One of the results of the Buddha's unexampled freedom from religio-linguistic prejudice is that Buddhism can boast of a larger canonical literature in more languages than any other tradition. While Hinduism, Zoroastrianism, Judaism, Confucianism, Taoism, Christianity and Islam is each based on a single book, or small collection of books, the scriptures of Buddhism constitute whole libraries. The Royal Siamese Edition of the Pali Tipitaka comprizes forty-five volumes; The Tibetan Kangyur and Tangyur number three hundred and thirty-seven huge tomes printed from wood blocks; the Chinese Tripitaka comprises more than sixteen hundred works which, in the standard edition, fill one hundred volumes of a thousand double-columned pages each. Then there is the Mongolian version of the Tibetan Canon and a Japanese translation of the Chinese Canon, both of which enjoy canonical authority in their own countries, as well as a mass of independent sutras and sastras which have survived in the original Sanskrit. It is therefore hardly surprising that we find Buddhism on the whole quite free from the bibliolatry which is so common a feature of almost all other religions. In truly orthodox Buddhism the Dharma is never confounded with its verbal expressions.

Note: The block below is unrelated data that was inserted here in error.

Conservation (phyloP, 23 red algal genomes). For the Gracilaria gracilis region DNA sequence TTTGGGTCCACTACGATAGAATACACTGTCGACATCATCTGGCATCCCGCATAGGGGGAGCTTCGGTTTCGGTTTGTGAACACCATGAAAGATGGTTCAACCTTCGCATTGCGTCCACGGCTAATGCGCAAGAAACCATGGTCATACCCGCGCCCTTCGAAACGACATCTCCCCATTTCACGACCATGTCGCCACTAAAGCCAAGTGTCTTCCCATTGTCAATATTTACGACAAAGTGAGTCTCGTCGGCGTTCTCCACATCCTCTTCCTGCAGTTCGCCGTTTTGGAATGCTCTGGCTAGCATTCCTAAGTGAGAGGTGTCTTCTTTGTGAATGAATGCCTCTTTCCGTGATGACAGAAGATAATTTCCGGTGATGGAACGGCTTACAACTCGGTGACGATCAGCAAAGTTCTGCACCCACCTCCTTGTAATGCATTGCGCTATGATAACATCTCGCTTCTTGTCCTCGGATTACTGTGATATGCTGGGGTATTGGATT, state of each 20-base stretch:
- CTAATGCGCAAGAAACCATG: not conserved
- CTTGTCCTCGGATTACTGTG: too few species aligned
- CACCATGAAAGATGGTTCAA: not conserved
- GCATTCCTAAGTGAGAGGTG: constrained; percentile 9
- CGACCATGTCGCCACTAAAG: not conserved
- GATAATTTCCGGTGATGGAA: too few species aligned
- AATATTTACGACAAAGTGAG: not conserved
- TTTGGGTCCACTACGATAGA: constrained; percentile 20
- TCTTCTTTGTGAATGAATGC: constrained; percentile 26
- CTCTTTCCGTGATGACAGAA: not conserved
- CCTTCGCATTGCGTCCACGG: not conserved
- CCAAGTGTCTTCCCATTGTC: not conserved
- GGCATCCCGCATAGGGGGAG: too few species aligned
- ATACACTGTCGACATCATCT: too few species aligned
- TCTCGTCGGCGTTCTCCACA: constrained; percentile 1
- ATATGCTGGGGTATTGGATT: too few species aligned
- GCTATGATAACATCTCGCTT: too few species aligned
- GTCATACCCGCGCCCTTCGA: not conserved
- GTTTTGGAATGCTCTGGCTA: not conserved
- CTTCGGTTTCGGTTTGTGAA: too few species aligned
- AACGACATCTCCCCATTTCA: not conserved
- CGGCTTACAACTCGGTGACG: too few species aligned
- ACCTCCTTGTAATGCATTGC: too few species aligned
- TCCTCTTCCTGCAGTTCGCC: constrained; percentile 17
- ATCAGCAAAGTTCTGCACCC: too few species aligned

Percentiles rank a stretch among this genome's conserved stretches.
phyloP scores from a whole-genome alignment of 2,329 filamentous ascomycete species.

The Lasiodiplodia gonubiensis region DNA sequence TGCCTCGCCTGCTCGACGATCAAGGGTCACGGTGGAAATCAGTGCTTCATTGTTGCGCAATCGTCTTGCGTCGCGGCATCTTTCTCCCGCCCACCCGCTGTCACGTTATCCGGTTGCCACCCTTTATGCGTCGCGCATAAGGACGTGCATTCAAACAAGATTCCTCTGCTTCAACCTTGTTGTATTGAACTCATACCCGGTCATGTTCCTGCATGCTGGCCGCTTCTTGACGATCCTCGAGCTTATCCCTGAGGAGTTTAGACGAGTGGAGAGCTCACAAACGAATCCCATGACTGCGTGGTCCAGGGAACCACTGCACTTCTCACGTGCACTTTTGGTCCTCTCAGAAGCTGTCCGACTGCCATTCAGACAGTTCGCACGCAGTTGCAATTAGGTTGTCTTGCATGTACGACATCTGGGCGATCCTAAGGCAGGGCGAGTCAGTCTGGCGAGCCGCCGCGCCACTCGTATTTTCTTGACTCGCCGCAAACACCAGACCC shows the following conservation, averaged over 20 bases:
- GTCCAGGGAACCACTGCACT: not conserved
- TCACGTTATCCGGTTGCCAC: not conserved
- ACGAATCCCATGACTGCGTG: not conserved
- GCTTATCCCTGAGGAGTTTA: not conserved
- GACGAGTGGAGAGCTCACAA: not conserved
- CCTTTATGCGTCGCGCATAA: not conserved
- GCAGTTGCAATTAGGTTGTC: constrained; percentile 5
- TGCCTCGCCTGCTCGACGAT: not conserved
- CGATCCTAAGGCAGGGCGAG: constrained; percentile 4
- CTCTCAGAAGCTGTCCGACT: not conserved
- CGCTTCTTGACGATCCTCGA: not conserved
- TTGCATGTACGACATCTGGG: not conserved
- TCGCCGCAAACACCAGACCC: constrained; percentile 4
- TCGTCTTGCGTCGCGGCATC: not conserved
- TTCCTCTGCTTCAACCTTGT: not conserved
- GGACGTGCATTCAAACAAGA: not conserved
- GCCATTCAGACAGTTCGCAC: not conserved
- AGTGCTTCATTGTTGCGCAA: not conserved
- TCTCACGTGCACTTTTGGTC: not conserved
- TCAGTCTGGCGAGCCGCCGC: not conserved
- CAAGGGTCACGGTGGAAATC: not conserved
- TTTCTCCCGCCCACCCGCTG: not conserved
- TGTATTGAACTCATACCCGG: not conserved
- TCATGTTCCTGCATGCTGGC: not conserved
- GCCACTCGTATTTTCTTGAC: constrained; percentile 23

We have adverted to the Buddha's insistence that everyone should be permitted to learn the Dharma in his own language because it has a special significance for us in these days. During the current year, in which we celebrate the 2500th anniversary of the Lord Buddha's Maha Parinirvana, a number of organisations and institutions in various Buddhist lands will be making efforts for the wider dissemination of Buddhism in India, the original home of the Dharma. In the absence of trained personnel, whether members of the Sangha or laymen, these efforts will, for the present, necessarily be largely confined to the distribution of Buddhist literature, either free or nominally priced.